Fr Rodney Kissinger, S.J.

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Tuesday is Mardi Gras. It is a day of parades, masquerading, reveling and feasting. Mardi Gras is another reminder that Western civilization has deep roots in Catholicism. Mardi Gras, literally Fat Tuesday or Carnival (carne vale in Latin) goodbye to meat, is the day before Ash Wednesday which begins the penitential season of Lent. So Mardi Gras used to have great Christian liturgical significance. To those old enough to remember, the fasting of Lent was not for the faint hearted. In those days you really yearned for, and looked forward to Easter.

Lent is so easy today that we hardly realize that it is Lent. There is just fast and abstinence on Ash Wednesday and Good Friday, and abstinence on all Fridays of Lent, and if you can’t even do this much just do some other form of penance. So Mardi Gras has lost most of its Catholic significance. People simply make an ash of themselves on Tuesday and then receive ashes on their forehead on Wednesday

The secularization of Mardi Gras is just another example of the gradual secularization of the world. Europe which once was so thoroughly Catholic today is almost completely secular. The EU, European Union, refuses even to admit its Catholic roots. And the U.S. today is well on its way to becoming secularized. The ACLU and other highly motivated organizations are trying their best to get God completely out of the government, and out of our culture. We are headed for secular humanism, man without God. There is nothing more inhuman than secular humanism.

If there were no God who would be the Supreme Being? In the visible universe, in which we live, it would be man. But which man? There are over six billion of them in the world today. And each one thinks that he is absolutely autonomous; that he is the “supreme being.” This creates pride, rugged individualism, competition, jealousy, anger, hatred, violence and war.

As Chesterton said, “When we stop believing in God, we don’t believe in nothing – we believe in anything.” In other words, in the last analysis atheism is idolatry. Everyone has a god. That person or thing which we put in the first place and for which we are willing to sacrifice everything else is our god. If we do not acknowledge the true God we will make a god of some creature. And that is idolatry. Many today worship the trinitarian god of “hedonism, materialism, and consumerism,” which drives them to “conspicuous consumption” where they buy what they don’t need, with money they don’t have, to impress people they don’t like.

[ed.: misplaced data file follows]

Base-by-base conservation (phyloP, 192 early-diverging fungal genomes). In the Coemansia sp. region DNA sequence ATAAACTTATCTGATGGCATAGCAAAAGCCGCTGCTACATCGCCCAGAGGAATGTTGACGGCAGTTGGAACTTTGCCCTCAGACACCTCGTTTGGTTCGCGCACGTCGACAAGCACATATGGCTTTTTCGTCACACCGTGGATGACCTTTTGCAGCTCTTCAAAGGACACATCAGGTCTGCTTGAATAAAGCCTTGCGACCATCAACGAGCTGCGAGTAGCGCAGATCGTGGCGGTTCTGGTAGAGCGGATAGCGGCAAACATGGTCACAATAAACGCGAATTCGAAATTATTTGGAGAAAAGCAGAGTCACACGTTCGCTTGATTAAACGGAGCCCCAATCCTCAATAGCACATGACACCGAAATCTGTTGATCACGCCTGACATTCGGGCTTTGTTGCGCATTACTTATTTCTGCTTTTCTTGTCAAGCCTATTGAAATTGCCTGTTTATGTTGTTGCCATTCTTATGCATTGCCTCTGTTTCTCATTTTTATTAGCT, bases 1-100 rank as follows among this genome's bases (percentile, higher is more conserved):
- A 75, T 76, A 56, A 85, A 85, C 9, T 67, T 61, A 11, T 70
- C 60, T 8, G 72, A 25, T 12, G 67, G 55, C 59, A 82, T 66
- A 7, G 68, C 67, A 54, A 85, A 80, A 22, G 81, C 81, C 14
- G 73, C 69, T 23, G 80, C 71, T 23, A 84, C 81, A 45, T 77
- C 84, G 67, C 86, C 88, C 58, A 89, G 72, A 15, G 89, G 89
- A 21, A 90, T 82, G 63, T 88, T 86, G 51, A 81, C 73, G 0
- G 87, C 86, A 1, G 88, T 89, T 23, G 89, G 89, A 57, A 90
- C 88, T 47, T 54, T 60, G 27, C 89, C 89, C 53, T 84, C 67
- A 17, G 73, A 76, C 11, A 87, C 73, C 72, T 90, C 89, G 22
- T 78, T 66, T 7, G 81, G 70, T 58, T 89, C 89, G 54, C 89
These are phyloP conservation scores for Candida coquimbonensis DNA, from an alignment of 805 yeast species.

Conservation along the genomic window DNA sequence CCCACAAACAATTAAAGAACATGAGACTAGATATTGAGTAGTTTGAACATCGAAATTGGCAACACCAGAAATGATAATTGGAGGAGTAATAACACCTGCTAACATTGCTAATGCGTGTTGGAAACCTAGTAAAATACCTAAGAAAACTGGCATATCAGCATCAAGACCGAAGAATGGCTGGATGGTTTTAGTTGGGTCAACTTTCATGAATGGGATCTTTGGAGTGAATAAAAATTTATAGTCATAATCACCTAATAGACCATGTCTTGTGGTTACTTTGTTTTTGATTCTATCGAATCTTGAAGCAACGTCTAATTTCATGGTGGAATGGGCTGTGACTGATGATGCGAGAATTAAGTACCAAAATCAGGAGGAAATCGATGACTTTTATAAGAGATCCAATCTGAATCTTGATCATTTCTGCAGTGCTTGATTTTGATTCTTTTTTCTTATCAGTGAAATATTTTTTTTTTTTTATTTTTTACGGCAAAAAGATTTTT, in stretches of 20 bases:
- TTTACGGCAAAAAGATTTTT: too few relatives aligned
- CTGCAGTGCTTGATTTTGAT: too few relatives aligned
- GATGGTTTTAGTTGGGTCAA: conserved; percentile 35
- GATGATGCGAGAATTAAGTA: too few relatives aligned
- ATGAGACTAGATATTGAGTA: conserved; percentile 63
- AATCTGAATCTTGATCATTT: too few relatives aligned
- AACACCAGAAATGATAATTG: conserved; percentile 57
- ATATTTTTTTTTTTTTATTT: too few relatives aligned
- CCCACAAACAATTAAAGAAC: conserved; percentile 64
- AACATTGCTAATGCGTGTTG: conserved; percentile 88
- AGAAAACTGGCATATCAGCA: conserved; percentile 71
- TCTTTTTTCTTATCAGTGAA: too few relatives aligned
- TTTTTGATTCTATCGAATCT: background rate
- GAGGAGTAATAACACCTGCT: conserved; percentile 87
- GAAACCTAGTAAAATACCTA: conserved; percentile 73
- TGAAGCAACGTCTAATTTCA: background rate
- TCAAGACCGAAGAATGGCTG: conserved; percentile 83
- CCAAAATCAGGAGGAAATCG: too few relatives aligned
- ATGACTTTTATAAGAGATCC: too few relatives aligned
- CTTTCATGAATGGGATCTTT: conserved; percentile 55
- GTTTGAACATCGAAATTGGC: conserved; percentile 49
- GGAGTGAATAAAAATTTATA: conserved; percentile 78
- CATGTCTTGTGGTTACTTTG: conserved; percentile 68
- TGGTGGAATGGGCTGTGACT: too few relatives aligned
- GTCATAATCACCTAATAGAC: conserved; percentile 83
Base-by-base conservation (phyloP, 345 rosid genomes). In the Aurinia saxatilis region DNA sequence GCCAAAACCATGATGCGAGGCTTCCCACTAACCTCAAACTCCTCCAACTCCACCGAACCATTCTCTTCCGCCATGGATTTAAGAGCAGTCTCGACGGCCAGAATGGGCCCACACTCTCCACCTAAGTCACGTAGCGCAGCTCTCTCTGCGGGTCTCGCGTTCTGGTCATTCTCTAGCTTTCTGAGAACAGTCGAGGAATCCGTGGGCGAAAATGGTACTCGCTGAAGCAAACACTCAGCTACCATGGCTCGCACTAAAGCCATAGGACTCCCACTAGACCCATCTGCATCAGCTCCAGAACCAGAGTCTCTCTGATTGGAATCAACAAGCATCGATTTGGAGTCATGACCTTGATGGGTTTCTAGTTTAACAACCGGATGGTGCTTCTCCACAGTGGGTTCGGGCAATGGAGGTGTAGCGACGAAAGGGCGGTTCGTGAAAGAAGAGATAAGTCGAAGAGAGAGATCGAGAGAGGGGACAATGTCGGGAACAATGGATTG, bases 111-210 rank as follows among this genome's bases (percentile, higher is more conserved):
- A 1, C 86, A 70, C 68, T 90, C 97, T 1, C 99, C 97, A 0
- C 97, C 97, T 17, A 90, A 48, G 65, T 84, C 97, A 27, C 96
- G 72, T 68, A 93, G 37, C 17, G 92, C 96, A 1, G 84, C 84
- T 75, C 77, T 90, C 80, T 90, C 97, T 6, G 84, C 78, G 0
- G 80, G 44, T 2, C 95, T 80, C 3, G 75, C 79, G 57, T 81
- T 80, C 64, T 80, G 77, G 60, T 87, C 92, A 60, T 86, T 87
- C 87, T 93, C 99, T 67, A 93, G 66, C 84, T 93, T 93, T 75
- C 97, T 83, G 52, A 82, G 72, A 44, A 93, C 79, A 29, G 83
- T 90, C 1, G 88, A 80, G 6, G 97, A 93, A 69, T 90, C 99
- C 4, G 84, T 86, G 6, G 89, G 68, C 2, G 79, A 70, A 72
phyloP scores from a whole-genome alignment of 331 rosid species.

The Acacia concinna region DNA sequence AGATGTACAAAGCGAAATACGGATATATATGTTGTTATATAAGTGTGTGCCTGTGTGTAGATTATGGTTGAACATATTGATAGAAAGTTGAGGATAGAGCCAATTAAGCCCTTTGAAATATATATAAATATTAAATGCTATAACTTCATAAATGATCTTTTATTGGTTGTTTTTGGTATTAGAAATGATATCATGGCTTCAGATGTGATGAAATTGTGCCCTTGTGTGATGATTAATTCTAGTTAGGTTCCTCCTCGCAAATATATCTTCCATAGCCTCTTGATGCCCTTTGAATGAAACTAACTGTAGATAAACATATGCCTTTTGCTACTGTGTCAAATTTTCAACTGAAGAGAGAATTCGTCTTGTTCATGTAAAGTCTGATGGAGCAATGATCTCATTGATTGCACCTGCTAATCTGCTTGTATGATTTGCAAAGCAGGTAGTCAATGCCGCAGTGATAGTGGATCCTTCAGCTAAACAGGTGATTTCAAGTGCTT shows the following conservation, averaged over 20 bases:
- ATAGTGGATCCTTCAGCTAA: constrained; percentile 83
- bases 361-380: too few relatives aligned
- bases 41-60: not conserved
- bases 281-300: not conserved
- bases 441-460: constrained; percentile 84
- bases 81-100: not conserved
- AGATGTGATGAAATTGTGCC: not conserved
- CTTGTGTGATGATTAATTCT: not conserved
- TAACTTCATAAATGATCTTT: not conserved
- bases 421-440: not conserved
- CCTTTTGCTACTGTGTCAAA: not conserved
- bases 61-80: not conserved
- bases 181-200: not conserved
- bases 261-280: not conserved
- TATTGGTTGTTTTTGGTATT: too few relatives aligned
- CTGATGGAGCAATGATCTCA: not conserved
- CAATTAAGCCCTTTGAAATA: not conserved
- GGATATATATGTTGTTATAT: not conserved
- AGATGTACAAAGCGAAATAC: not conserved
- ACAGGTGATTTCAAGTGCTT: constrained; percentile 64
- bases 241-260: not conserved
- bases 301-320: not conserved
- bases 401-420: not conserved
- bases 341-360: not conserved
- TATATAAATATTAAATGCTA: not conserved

Because of this secularization of our culture, Karl Rahner said that the future Christian will have to be a mystic. A mystic, not meaning one who has visions, levitations and bi-locations, but a mystic meaning one who has a deep experience of God. An experience which is ultimately rooted in their spiritual existence, in their contingency, their transcendentality, their innate orientation and thrust for God.

It is not enough for people to learn about God from outside themselves as we did before in a thoroughly Christian culture. Whoever wants to live a convinced and genuine Christian life in the secularized culture where the God question is taboo, therefore, must want to be involved with God in his deepest experience, in his innermost self.

In other words, the Christian must find in Christianity the answer to the deepest needs and desires of his heart; not something indoctrinated from outside himself. He must see in Catholicism the greatest prescription ever given for physical, mental and spiritual health and happiness here, as well as hereafter; and not a burden that we more or less willing suffer to avoid a far heavier burden in the next life.


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